• Ranching is the dominate land-use
  • The Natural Subregion also contains significant petroleum and natural gas fields (and the resulting infrastructure such as wellsites and pipelines) and some coal development.
  • The western half of the Natural Subregion has extensive irrigation.
  • Dinosaur and Writing-on-Stone Provincial Parks are considered culturally and historically significant sites.

Source: Natural Regions Committee 2006. Natural Regions and Subregions of Alberta. Compiled by D.J. Downing and W.W. Pettapiece. Government of Alberta. Pub. No. T/852.

Area: 1.4 million ha (3.4 million acres) or approximately 14% of the total area of the Grasslands Natural Region.

Soils: Dark Brown and Black Chernozems

Vegetation:

  • Dominated by Festuca scabrella (rough fescue), F. idahoensis (Idaho fescue), Danthonia parryi (Parry’s oatgrass) and Danthonia californica (intermediate oatgrass)
  • Associated grasses include Koeleria macrantha (June grass), Agropyron dasystachyum (northern wheatgrass), Stipa curtiseta (western porcupine grass), S. columbiana (Columbia needle grass), Poa cusickii (Cusick’s bluegrass) and Helictotrichon hookeri (Hooker’s oat grass).
  • Forbs: Geranium viscosissimum (sticky geranium), Anemone patens (prairie crocus), Lithospermum ruderale (wooly gromwell), Galium boreale, Thermopsis rhombifolia (golden bean), Artemisia ludoviciana (prairie sagewort), Hedysarum alpinum (American sweet vetch), Delphinium bicolor (low larkspur), Ranunculus cardiophyllus (heart-leaved buttercup), Dodecatheon spp. (shooting star), and Lomatium triternatum (western wild parsley). Balsamorhiza sagittata (balsam-root) is characteristic of steep slopes of the foothills portion but is absent in the Cypress Hills.
  • Extensive narrow-leaf cottonwood forests, which are found nowhere else in Canada, occur along the Oldman, Belly, Waterton and St. Mary rivers.

Geography:

  • This Subregion occurs predominately on morainal, glaciolacustrine and outwash deposits along the lower flanks of the Foothills Geologic Belt, the Porcupine Hills and onto the adjacent plains area
  • Rolling to hummocky uplands are typical of the southern and western portions of this Subregion, with undulating plains to the north and east.
  • This is the highest grassland Natural Subregion, with elevations ranging from 800 m in the north near Drumheller to over 1500 m on the east slopes of the Porcupine Hills (average 1100 m).

Climate: Cooler summers and shorter growing seasons, but warmer winters and more precipitation than other grassland Natural Subregions greater frequency of chinooks and thus, a milder winter climate.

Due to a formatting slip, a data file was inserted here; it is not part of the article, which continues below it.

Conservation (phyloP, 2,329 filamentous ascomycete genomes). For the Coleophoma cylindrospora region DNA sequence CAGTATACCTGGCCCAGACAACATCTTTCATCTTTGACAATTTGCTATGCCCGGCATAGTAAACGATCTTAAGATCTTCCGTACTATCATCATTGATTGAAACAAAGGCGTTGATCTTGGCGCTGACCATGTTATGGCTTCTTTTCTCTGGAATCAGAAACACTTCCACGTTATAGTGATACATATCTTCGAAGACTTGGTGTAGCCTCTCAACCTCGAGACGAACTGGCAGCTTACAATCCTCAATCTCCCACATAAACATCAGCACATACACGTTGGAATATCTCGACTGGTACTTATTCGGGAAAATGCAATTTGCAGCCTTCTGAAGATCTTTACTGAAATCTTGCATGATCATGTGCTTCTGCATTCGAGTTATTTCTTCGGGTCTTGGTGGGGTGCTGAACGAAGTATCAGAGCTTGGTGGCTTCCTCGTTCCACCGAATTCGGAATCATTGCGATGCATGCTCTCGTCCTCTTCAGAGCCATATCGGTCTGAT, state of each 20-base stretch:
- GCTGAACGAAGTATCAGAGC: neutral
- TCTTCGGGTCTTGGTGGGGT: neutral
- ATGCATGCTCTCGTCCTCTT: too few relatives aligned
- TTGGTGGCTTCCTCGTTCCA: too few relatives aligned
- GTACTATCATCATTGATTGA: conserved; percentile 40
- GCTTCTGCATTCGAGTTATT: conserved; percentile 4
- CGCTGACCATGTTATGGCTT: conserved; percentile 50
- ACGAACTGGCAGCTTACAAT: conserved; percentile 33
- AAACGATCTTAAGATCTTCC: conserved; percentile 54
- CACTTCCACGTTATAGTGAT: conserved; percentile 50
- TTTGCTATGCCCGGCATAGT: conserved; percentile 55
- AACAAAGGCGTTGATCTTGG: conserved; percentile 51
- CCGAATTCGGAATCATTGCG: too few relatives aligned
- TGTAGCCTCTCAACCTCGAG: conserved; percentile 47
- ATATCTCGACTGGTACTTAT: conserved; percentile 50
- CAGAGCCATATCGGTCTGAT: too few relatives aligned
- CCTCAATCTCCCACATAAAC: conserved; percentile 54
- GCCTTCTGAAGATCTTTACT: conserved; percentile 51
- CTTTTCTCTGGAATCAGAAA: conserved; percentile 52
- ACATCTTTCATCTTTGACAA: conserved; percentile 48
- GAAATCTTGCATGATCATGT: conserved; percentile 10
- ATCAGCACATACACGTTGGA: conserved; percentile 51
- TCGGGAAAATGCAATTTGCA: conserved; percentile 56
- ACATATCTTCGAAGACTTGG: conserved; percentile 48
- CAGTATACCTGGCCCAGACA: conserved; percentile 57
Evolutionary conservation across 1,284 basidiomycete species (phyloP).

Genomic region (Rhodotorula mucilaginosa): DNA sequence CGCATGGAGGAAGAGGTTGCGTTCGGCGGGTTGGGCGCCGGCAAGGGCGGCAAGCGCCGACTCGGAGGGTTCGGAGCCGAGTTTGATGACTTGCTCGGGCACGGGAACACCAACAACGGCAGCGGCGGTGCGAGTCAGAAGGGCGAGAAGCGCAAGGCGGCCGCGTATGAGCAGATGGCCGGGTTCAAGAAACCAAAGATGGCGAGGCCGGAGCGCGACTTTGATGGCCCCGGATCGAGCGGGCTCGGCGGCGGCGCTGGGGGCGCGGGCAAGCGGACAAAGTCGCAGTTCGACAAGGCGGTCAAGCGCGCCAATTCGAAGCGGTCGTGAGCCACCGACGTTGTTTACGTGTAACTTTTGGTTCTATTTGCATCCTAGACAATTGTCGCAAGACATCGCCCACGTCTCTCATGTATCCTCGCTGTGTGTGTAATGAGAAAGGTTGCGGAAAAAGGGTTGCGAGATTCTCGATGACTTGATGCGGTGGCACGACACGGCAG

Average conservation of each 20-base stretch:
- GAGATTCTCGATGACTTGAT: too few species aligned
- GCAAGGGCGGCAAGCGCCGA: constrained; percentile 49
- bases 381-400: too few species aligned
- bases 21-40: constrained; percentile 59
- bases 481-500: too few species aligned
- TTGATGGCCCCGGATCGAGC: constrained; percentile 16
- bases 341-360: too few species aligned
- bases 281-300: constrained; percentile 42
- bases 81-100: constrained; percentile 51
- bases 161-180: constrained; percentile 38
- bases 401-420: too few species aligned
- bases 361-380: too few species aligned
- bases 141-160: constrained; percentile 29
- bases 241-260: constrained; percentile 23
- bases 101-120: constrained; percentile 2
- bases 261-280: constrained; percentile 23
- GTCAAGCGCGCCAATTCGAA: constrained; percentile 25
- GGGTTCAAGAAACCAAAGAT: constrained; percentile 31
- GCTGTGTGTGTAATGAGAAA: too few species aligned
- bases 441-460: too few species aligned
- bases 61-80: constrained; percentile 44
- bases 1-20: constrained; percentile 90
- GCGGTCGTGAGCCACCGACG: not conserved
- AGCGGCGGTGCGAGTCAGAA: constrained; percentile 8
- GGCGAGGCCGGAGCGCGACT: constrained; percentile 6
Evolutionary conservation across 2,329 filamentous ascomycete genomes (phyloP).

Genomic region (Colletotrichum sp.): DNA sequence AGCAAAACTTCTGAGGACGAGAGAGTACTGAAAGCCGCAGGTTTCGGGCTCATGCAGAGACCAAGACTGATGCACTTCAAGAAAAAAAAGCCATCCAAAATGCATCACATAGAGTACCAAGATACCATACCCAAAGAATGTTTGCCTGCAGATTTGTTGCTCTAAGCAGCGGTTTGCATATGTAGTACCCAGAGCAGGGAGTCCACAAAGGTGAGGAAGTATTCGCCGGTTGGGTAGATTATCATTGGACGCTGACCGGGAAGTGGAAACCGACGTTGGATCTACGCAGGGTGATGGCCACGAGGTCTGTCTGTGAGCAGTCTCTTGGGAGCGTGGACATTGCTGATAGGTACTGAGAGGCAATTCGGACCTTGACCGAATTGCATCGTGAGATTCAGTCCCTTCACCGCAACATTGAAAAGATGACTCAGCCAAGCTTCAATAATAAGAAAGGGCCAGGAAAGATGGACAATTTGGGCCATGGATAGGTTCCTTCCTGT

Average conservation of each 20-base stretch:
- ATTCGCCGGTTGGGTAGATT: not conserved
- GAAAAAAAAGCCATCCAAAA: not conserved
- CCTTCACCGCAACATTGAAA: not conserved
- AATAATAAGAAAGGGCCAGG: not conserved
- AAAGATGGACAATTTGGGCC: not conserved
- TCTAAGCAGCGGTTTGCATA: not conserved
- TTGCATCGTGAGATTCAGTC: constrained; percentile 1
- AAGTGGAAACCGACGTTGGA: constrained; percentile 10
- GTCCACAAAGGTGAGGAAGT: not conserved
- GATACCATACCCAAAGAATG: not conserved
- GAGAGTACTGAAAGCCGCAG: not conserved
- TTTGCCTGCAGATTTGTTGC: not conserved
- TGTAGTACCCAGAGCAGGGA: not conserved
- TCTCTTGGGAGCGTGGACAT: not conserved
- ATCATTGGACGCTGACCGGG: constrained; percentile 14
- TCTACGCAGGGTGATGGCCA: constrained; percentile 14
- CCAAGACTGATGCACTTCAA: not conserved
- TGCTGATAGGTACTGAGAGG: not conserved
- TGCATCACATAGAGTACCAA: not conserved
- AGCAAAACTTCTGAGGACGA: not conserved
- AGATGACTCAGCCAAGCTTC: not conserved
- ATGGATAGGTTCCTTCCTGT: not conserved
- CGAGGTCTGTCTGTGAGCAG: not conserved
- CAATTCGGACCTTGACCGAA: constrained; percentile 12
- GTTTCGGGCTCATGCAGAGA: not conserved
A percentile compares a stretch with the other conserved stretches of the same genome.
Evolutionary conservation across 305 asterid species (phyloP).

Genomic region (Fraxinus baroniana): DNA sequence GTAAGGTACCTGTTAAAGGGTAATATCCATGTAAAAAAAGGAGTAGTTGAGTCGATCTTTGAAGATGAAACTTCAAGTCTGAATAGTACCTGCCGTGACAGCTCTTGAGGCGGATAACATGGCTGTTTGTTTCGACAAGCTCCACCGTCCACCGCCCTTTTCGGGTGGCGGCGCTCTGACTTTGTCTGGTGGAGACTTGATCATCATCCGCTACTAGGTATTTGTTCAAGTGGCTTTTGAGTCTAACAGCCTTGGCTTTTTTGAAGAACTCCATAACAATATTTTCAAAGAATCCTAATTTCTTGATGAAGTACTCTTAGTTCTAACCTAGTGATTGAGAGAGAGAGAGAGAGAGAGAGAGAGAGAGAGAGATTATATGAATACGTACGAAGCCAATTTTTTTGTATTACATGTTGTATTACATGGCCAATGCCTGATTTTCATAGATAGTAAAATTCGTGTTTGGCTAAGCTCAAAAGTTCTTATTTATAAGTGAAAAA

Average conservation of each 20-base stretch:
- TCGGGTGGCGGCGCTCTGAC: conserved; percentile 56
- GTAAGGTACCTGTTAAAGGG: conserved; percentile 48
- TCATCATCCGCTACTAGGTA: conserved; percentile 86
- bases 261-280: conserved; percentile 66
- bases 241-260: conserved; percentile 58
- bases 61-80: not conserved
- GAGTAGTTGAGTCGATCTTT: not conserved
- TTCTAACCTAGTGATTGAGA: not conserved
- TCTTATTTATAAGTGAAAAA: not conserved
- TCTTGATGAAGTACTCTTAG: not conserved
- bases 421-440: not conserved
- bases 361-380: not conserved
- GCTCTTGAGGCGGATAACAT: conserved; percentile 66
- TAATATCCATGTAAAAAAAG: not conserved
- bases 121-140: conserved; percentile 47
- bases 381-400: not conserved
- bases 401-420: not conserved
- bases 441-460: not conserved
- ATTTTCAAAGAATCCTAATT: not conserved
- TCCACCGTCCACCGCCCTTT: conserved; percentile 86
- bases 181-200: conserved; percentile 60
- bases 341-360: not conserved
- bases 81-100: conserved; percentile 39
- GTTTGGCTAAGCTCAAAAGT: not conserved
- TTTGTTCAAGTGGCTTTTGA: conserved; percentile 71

• Mean monthly precipitation: 470 mm; peak typically occurs in May and June as rain.
  • Mean annual temperature:  4°C
  • Mean temperature, warmest month (May – September): 16°C
  • Mean temperature, coldest month: – 10°C

Wildlife: Upland wildlife is most diverse on the Milk River Ridge. Wildlife and shrublands of the southwestern rivers is similar to that of the Milk River in the Mixedgrass Natural Subregion. Along the western edge of the Foothills Fescue Natural Subregion, some Rocky Mountain species occur.

Human Use:

  • Principal and-use is agricultural, most prevalent in the plains (up to 80%) and less so in the hilly uplands (up to 20% cultivation) where grazing predominates.
  • At higher elevations, the growing season is too short for wheat, and barley and forage crops are more commonly grown.
  • Significant oil and gas activity in the foothills, and the Subregion is popular for recreation, especially near Calgary.
  • The Peigan Indian Reserve and a portion of the Blood Indian Reserve are also found within this Subregion.

Source: Natural Regions Committee 2006. Natural Regions and Subregions of Alberta. Compiled by D.J. Downing and W.W. Pettapiece. Government of Alberta. Pub. No. T/852.

Area: 1.5 million ha (3.7 million acres) or approximately 16% of the total area of the Grasslands Natural Region.

Soils: Dark Brown and Black Chernozems, with Brown Solonetz soils extending through the centre of the Subregion in a broad band.

Vegetation:

  • Grasslands dominated by Festuca scabrella (rough fescue), with Koeleria cristata (june grass), Stipa curtiseta (western porcupine grass), Agropyron trachycaulum (slender wheatgrass), and Helictotrichon hookeri (Hooker’s oatgrass) also important.
  • Common forbs include Anemone patens (prairie crocus), Artemisia ludoviciana (prairie sagewort), Cerastium arvense (mouse-ear chickweed), Linum lewisii (wild blue flax), Erigeron glabellus (fleabane), Galium boreale (northern bedstraw), Campanula rotundifolia (harebell) and Geum triflorum (old man’s whiskers).
  • Sand dune areas contain a mixture of Festuca scabrella grasslands with scattered shrubs of Elaeagnus commutata (wolf-willow) or thickets of Rosa spp. and Symphoricarpos occidentalis (western snowberry).

Geography:

  • Characterized by gently rolling terrain.
  • The most common landforms are low-relief ground moraine and hummocky moraine.